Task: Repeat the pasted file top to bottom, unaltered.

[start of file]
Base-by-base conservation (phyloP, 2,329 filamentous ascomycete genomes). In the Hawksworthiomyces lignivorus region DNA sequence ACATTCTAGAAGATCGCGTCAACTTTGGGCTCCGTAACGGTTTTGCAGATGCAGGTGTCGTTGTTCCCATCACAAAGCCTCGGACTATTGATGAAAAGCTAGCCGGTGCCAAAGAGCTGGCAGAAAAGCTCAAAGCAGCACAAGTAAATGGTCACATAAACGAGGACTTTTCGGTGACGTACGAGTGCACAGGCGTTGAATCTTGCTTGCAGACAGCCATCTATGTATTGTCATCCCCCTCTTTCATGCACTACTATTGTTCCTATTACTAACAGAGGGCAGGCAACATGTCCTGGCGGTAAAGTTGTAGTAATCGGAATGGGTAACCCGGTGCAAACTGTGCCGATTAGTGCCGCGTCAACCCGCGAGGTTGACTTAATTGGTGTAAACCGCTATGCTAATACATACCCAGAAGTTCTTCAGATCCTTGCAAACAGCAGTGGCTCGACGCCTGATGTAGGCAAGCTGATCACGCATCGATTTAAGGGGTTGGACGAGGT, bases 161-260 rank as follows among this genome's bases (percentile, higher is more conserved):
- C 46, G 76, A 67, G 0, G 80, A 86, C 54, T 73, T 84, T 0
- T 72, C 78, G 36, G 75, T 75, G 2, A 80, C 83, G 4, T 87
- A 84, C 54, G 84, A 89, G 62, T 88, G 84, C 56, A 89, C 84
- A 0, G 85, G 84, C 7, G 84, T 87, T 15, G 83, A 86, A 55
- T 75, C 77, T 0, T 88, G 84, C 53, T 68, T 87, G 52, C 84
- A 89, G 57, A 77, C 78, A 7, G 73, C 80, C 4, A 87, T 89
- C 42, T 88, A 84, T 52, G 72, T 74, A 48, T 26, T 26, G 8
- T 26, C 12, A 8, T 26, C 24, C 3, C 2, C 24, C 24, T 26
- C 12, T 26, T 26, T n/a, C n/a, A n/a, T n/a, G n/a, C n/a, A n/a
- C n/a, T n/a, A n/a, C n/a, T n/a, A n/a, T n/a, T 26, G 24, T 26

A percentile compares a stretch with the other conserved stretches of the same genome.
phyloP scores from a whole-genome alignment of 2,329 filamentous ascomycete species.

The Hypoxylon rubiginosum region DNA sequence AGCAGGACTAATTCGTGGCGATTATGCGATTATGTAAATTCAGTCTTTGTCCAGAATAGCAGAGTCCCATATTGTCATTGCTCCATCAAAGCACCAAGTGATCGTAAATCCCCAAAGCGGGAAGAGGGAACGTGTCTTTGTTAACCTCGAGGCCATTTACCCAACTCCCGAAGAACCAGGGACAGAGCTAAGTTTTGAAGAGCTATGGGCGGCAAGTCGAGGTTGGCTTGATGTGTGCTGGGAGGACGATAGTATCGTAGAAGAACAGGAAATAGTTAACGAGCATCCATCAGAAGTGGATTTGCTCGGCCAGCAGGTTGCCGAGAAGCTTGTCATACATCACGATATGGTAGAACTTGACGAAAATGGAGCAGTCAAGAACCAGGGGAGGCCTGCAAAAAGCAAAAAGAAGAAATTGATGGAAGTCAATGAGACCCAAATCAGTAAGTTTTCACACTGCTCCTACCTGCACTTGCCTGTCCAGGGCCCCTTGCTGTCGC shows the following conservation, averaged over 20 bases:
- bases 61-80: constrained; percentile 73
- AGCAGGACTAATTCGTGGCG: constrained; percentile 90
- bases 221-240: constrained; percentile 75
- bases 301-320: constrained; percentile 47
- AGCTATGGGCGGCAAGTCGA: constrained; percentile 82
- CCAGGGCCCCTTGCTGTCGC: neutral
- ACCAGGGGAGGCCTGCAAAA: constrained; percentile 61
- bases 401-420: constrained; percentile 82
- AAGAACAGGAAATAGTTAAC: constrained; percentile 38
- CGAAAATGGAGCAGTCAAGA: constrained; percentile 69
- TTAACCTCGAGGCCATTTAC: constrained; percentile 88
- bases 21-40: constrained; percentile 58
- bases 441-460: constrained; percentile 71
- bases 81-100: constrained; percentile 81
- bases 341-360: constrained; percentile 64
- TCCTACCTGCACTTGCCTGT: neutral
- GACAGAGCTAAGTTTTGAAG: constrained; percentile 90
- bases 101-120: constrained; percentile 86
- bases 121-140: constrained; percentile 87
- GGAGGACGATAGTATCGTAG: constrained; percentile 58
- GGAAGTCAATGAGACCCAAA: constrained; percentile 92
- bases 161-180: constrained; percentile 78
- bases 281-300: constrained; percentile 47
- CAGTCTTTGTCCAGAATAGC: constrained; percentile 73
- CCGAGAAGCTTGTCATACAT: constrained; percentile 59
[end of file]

Base-by-base conservation (phyloP, 2,329 filamentous ascomycete genomes). In the Hawksworthiomyces lignivorus region DNA sequence ACATTCTAGAAGATCGCGTCAACTTTGGGCTCCGTAACGGTTTTGCAGATGCAGGTGTCGTTGTTCCCATCACAAAGCCTCGGACTATTGATGAAAAGCTAGCCGGTGCCAAAGAGCTGGCAGAAAAGCTCAAAGCAGCACAAGTAAATGGTCACATAAACGAGGACTTTTCGGTGACGTACGAGTGCACAGGCGTTGAATCTTGCTTGCAGACAGCCATCTATGTATTGTCATCCCCCTCTTTCATGCACTACTATTGTTCCTATTACTAACAGAGGGCAGGCAACATGTCCTGGCGGTAAAGTTGTAGTAATCGGAATGGGTAACCCGGTGCAAACTGTGCCGATTAGTGCCGCGTCAACCCGCGAGGTTGACTTAATTGGTGTAAACCGCTATGCTAATACATACCCAGAAGTTCTTCAGATCCTTGCAAACAGCAGTGGCTCGACGCCTGATGTAGGCAAGCTGATCACGCATCGATTTAAGGGGTTGGACGAGGT, bases 161-260 rank as follows among this genome's bases (percentile, higher is more conserved):
- C 46, G 76, A 67, G 0, G 80, A 86, C 54, T 73, T 84, T 0
- T 72, C 78, G 36, G 75, T 75, G 2, A 80, C 83, G 4, T 87
- A 84, C 54, G 84, A 89, G 62, T 88, G 84, C 56, A 89, C 84
- A 0, G 85, G 84, C 7, G 84, T 87, T 15, G 83, A 86, A 55
- T 75, C 77, T 0, T 88, G 84, C 53, T 68, T 87, G 52, C 84
- A 89, G 57, A 77, C 78, A 7, G 73, C 80, C 4, A 87, T 89
- C 42, T 88, A 84, T 52, G 72, T 74, A 48, T 26, T 26, G 8
- T 26, C 12, A 8, T 26, C 24, C 3, C 2, C 24, C 24, T 26
- C 12, T 26, T 26, T n/a, C n/a, A n/a, T n/a, G n/a, C n/a, A n/a
- C n/a, T n/a, A n/a, C n/a, T n/a, A n/a, T n/a, T 26, G 24, T 26

A percentile compares a stretch with the other conserved stretches of the same genome.
phyloP scores from a whole-genome alignment of 2,329 filamentous ascomycete species.

The Hypoxylon rubiginosum region DNA sequence AGCAGGACTAATTCGTGGCGATTATGCGATTATGTAAATTCAGTCTTTGTCCAGAATAGCAGAGTCCCATATTGTCATTGCTCCATCAAAGCACCAAGTGATCGTAAATCCCCAAAGCGGGAAGAGGGAACGTGTCTTTGTTAACCTCGAGGCCATTTACCCAACTCCCGAAGAACCAGGGACAGAGCTAAGTTTTGAAGAGCTATGGGCGGCAAGTCGAGGTTGGCTTGATGTGTGCTGGGAGGACGATAGTATCGTAGAAGAACAGGAAATAGTTAACGAGCATCCATCAGAAGTGGATTTGCTCGGCCAGCAGGTTGCCGAGAAGCTTGTCATACATCACGATATGGTAGAACTTGACGAAAATGGAGCAGTCAAGAACCAGGGGAGGCCTGCAAAAAGCAAAAAGAAGAAATTGATGGAAGTCAATGAGACCCAAATCAGTAAGTTTTCACACTGCTCCTACCTGCACTTGCCTGTCCAGGGCCCCTTGCTGTCGC shows the following conservation, averaged over 20 bases:
- bases 61-80: constrained; percentile 73
- AGCAGGACTAATTCGTGGCG: constrained; percentile 90
- bases 221-240: constrained; percentile 75
- bases 301-320: constrained; percentile 47
- AGCTATGGGCGGCAAGTCGA: constrained; percentile 82
- CCAGGGCCCCTTGCTGTCGC: neutral
- ACCAGGGGAGGCCTGCAAAA: constrained; percentile 61
- bases 401-420: constrained; percentile 82
- AAGAACAGGAAATAGTTAAC: constrained; percentile 38
- CGAAAATGGAGCAGTCAAGA: constrained; percentile 69
- TTAACCTCGAGGCCATTTAC: constrained; percentile 88
- bases 21-40: constrained; percentile 58
- bases 441-460: constrained; percentile 71
- bases 81-100: constrained; percentile 81
- bases 341-360: constrained; percentile 64
- TCCTACCTGCACTTGCCTGT: neutral
- GACAGAGCTAAGTTTTGAAG: constrained; percentile 90
- bases 101-120: constrained; percentile 86
- bases 121-140: constrained; percentile 87
- GGAGGACGATAGTATCGTAG: constrained; percentile 58
- GGAAGTCAATGAGACCCAAA: constrained; percentile 92
- bases 161-180: constrained; percentile 78
- bases 281-300: constrained; percentile 47
- CAGTCTTTGTCCAGAATAGC: constrained; percentile 73
- CCGAGAAGCTTGTCATACAT: constrained; percentile 59